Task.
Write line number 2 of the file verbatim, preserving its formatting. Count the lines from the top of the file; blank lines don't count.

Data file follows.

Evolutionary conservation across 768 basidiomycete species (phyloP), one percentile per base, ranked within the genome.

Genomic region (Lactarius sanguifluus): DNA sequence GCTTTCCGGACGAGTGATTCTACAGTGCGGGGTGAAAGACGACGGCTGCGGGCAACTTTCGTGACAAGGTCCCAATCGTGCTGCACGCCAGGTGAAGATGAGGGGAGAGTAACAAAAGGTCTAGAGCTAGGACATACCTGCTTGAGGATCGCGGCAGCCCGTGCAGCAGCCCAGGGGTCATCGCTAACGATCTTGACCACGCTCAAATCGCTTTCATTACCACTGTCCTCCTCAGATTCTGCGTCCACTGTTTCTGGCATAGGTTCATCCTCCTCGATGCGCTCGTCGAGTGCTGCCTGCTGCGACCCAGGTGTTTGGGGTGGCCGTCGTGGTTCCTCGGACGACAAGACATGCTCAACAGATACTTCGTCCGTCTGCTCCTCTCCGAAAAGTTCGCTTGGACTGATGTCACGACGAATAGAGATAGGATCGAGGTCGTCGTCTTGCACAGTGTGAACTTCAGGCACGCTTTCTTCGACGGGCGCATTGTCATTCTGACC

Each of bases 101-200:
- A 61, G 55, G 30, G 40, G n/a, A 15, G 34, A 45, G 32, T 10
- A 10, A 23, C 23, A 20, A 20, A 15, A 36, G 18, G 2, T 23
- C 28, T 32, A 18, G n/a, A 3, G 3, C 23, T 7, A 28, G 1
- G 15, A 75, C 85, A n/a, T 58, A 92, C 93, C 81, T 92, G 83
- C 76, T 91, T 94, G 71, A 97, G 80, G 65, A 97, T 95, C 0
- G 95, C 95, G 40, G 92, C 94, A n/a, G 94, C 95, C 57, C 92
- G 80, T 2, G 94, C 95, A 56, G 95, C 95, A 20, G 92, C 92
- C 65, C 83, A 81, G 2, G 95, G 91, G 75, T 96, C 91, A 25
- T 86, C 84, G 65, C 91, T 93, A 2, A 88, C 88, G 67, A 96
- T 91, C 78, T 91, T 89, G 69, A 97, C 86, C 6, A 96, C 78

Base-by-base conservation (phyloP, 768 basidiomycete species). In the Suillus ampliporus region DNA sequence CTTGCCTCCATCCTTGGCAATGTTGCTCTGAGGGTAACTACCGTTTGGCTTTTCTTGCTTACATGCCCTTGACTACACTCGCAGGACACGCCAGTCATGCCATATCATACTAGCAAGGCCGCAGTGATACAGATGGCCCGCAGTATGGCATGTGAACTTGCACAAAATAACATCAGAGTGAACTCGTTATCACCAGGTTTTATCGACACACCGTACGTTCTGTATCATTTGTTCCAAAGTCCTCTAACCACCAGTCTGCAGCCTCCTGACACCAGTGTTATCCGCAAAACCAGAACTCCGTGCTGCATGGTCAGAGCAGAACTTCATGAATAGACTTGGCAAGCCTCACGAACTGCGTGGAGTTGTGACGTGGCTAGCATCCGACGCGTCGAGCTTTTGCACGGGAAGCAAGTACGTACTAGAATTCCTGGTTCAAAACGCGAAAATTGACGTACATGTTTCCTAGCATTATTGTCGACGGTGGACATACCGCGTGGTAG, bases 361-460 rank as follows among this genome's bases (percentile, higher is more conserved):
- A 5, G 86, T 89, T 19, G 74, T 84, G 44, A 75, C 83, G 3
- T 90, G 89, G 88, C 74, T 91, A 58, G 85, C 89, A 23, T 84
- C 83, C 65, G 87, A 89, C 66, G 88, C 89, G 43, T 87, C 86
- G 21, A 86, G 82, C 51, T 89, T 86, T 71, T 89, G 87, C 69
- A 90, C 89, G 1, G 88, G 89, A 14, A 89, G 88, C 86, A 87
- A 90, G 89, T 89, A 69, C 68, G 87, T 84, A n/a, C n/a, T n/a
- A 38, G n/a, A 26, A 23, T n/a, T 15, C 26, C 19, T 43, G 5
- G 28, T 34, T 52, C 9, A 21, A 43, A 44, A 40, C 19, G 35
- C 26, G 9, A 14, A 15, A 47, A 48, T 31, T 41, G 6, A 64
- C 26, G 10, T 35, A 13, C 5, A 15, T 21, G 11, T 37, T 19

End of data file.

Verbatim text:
Genomic region (Lactarius sanguifluus): DNA sequence GCTTTCCGGACGAGTGATTCTACAGTGCGGGGTGAAAGACGACGGCTGCGGGCAACTTTCGTGACAAGGTCCCAATCGTGCTGCACGCCAGGTGAAGATGAGGGGAGAGTAACAAAAGGTCTAGAGCTAGGACATACCTGCTTGAGGATCGCGGCAGCCCGTGCAGCAGCCCAGGGGTCATCGCTAACGATCTTGACCACGCTCAAATCGCTTTCATTACCACTGTCCTCCTCAGATTCTGCGTCCACTGTTTCTGGCATAGGTTCATCCTCCTCGATGCGCTCGTCGAGTGCTGCCTGCTGCGACCCAGGTGTTTGGGGTGGCCGTCGTGGTTCCTCGGACGACAAGACATGCTCAACAGATACTTCGTCCGTCTGCTCCTCTCCGAAAAGTTCGCTTGGACTGATGTCACGACGAATAGAGATAGGATCGAGGTCGTCGTCTTGCACAGTGTGAACTTCAGGCACGCTTTCTTCGACGGGCGCATTGTCATTCTGACC